Homeland Security Secretary John Kelly has extended Temporary Protected Status, TPS, for Haitians for six months. The TPS program that has allowed tens of thousands of Haitians to remain in the United States following the 2010 earthquake in Haiti.
TPS is a form of humanitarian relief and temporary immigration status the U.S. government grants to foreign nationals in the United States who are unable to return safely to their home countries. This could be because of a natural disaster, outbreak of a disease, or a civil war.
TPS was first granted to eligible Haitians who were in the U.S. when a devastating 7.0 magnitude earthquake struck their home country in 2010. In the seven years since, Haitian TPS-holders have been living safely and thriving in this country. They have become our neighbors, classmates, colleagues and friends. They are non-criminals immigrants who undergo a background check every time they renew their TPS status. They are also hard working and pay taxes.
Haiti’s recovery from the 2010 earthquake has been undermined by drought, prolonged economic instability, public health crises, and natural disasters. Today, 1.65 million people in Haiti are at risk of cholera infection. The United Nations has been struggling to address the country’s humanitarian needs with incredibly limited funding. In October 2016, Hurricane Matthew killed hundreds and affected the daily lives of almost 20 percent of the country’s population. The storm brought flooding and widespread destruction, and wiped out entire sectors of the agriculture, fishing and livestock industries. Recovery is ongoing and fragile, and we have no reason to believe that will fundamentally change in the foreseeable future. Threatening to send people back to a country so plagued with disaster and crisis would set a dangerous precedent.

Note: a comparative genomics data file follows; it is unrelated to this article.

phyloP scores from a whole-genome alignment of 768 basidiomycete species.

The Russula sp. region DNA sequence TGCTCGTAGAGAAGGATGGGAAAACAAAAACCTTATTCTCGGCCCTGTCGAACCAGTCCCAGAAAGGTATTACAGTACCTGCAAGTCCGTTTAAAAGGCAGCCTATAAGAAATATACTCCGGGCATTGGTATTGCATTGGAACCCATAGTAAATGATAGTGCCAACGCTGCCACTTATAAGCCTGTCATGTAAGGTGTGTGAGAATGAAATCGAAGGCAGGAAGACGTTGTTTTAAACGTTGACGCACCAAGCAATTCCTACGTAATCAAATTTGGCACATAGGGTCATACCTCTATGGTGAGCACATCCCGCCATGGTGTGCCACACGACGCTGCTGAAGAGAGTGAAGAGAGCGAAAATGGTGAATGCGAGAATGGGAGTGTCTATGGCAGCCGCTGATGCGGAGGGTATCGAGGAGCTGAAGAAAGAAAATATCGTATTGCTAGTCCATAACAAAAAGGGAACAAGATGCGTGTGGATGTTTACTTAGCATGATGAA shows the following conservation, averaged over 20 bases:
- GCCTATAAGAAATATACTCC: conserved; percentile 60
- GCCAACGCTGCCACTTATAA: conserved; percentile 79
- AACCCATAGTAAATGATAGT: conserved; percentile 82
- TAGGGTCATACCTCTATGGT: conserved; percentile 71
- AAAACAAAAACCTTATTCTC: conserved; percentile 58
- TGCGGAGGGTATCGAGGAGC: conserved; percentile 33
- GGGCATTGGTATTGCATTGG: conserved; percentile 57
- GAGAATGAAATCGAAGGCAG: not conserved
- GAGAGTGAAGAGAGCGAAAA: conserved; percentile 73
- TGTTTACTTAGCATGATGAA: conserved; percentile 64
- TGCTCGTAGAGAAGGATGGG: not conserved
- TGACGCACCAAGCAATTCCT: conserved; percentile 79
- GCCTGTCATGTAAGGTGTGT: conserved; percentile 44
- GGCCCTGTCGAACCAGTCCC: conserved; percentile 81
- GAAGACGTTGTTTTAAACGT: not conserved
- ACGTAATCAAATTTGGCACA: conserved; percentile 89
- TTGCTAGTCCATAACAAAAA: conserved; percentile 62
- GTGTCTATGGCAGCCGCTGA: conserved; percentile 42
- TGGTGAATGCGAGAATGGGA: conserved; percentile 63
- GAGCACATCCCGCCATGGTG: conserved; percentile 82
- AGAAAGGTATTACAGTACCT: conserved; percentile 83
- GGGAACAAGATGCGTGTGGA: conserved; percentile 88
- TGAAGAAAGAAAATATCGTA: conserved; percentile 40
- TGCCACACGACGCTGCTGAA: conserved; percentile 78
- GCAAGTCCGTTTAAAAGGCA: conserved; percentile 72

Contrary to these conditions, Trump administration officials believe Haiti’s living conditions is improving and Haitians should make plans to return to their home country soon. Secretary Kelly cites that the Haitian government has plans to rebuild the presidential palace, and conditions have stabilized enough that U.N. forces are preparing to leave the country as a pretext for finding that Haiti is no longer in need of the TPS designation.
A report prepared by the acting director of U.S. Citizenship and Immigration Services, James McCament, in April recommended the Secretary terminate the program, but delay the effective date until January to allow "a period of orderly transition."
In the coming months, TPS is also set to expire for over 186,000 Salvadorans and over 70,000 Hondurans. The Immigrant Legal Resource Center estimates that ending TPS for Haiti, El Salvador and Honduras would lead to a $45.2 billion reduction in United States’ GDP over a decade. Deporting TPS-holders from these three countries would cost U.S. taxpayers $3.1 billion.
In the past few weeks, faith leaders, physicians, humanitarian organizations, unions, members of Congress, mayors, governors, and the ambassador of Haiti to the U.S. all urged Kelly to continue TPS for Haiti stating that: “[w]e are acutely aware of the stakes. Haiti is in no position to reintegrate tens of thousands of Haitian TPS-holders, and we are glad that DHS made the right decision in the short term.”
For now, TPS has been extended until January of 2018. Current TPS holders have until July 24, 2017 to file the proper immigration documents with USCIS to renew their TPS status. For the most part, only current TPS holders are eligible to file for an extension. During this six-month extension, beneficiaries are encouraged to prepare for their return to Haiti in the event Haiti’s designation is not extended again, including requesting updated travel documents from the government of Haiti.
To re-register, current TPS beneficiaries must submit: Form I-821, Application for Temporary Protected Status or Form I-765, Application for Employment Authorization, regardless of whether they want an EAD.